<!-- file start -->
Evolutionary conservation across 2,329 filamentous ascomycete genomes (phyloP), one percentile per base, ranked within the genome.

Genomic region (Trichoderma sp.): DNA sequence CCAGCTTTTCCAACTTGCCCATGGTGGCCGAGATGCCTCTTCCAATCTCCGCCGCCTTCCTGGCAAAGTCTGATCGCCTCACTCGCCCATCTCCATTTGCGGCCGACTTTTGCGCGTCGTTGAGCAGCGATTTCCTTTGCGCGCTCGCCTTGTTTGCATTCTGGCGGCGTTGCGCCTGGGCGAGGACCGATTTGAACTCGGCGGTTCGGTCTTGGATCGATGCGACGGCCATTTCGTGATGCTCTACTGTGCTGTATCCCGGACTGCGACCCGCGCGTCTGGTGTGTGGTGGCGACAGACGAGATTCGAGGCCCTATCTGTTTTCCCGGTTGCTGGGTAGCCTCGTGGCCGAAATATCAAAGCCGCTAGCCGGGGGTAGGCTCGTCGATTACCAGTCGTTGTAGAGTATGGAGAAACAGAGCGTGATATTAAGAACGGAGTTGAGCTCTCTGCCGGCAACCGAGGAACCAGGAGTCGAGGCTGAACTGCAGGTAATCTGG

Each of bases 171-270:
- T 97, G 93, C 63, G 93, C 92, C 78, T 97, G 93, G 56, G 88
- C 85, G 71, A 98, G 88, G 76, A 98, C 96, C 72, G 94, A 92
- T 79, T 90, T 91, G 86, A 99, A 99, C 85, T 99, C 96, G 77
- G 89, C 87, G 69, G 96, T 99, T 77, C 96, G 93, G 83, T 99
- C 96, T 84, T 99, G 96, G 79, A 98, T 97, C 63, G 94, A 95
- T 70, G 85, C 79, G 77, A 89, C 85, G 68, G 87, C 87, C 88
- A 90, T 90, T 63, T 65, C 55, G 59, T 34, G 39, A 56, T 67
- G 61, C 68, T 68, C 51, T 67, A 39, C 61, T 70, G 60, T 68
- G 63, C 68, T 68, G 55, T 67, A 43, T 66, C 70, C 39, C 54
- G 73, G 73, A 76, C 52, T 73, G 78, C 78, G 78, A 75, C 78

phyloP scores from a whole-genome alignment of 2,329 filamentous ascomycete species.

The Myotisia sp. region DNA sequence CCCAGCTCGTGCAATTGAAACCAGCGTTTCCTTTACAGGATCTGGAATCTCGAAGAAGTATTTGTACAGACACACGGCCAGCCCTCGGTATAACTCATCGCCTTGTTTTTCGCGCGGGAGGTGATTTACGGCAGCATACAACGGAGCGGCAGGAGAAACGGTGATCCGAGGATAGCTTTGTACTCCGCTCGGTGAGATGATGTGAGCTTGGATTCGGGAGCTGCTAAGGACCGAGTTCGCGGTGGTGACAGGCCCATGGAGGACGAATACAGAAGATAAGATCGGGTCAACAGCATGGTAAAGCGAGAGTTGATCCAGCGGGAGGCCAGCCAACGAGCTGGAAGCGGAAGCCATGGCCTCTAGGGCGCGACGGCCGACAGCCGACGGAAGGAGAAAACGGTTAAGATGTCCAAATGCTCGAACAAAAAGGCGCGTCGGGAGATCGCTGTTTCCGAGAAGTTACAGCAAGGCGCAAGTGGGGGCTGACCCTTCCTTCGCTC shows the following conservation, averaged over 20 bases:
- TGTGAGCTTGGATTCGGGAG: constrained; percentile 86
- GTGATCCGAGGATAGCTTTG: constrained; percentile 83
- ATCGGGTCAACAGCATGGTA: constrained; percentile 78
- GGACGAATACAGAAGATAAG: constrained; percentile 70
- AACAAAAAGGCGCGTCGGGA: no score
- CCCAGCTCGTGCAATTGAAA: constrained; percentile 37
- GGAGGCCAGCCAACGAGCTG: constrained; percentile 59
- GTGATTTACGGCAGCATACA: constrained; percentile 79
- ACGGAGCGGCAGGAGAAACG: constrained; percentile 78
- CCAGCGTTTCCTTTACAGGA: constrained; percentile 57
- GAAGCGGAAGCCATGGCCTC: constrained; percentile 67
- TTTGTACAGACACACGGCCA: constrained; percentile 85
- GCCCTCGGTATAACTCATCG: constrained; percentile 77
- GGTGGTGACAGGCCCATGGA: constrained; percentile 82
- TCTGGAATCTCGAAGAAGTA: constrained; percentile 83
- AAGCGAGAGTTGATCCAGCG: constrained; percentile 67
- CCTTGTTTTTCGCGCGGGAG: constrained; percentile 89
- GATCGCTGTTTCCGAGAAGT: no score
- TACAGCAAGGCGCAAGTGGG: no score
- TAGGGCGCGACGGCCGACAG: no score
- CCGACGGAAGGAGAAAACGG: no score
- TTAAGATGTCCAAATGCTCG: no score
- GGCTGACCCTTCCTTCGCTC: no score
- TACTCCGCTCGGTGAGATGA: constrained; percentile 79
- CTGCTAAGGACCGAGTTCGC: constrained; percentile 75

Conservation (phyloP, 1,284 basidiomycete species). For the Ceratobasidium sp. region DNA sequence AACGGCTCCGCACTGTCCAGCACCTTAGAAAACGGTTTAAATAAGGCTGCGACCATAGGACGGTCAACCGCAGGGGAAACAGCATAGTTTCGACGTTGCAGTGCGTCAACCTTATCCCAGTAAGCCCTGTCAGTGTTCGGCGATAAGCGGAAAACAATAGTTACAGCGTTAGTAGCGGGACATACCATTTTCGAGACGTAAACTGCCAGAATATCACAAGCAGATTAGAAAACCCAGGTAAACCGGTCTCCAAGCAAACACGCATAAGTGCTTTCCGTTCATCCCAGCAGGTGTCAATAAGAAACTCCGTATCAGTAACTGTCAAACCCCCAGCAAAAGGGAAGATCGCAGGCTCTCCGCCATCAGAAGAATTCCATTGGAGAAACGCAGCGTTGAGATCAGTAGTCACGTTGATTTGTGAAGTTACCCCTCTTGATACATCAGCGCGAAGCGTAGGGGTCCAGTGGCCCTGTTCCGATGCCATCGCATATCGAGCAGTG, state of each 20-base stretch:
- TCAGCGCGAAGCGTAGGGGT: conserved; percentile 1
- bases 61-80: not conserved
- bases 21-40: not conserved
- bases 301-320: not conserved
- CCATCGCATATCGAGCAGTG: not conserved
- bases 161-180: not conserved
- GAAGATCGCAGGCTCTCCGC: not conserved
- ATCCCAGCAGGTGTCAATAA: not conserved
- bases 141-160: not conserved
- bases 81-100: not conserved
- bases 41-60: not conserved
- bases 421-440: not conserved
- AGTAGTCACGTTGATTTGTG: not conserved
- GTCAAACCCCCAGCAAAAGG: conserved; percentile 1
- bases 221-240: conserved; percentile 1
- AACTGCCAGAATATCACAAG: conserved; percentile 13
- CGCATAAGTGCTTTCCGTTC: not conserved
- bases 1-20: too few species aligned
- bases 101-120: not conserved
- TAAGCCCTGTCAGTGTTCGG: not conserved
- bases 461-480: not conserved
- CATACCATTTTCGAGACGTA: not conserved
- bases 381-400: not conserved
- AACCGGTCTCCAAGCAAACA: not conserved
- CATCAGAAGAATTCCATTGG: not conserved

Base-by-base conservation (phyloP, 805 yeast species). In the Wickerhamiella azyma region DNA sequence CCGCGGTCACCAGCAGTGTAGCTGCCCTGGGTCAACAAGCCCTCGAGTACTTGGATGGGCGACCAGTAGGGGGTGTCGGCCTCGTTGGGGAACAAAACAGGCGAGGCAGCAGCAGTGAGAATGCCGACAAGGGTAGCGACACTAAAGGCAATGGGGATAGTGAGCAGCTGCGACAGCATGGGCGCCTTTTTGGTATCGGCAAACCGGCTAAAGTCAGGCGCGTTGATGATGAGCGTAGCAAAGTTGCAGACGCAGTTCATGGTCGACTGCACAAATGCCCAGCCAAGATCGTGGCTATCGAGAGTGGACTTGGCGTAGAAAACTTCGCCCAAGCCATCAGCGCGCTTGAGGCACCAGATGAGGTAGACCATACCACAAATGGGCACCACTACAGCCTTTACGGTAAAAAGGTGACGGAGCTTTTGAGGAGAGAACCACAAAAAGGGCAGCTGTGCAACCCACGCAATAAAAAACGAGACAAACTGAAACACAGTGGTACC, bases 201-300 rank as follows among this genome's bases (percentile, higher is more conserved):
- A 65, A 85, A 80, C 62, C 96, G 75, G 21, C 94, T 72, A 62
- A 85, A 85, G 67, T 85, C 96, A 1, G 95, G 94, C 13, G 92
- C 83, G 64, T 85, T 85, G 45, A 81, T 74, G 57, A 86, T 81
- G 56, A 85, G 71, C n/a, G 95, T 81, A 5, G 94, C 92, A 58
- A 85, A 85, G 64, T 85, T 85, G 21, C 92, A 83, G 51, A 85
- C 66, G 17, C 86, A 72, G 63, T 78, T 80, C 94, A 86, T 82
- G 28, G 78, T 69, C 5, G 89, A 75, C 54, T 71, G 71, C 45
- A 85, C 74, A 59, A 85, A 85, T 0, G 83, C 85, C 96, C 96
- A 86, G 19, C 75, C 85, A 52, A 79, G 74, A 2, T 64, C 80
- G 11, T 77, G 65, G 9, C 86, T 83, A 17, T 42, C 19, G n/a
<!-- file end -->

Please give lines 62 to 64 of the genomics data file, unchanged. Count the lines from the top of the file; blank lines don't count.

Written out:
- bases 461-480: not conserved
- CATACCATTTTCGAGACGTA: not conserved
- bases 381-400: not conserved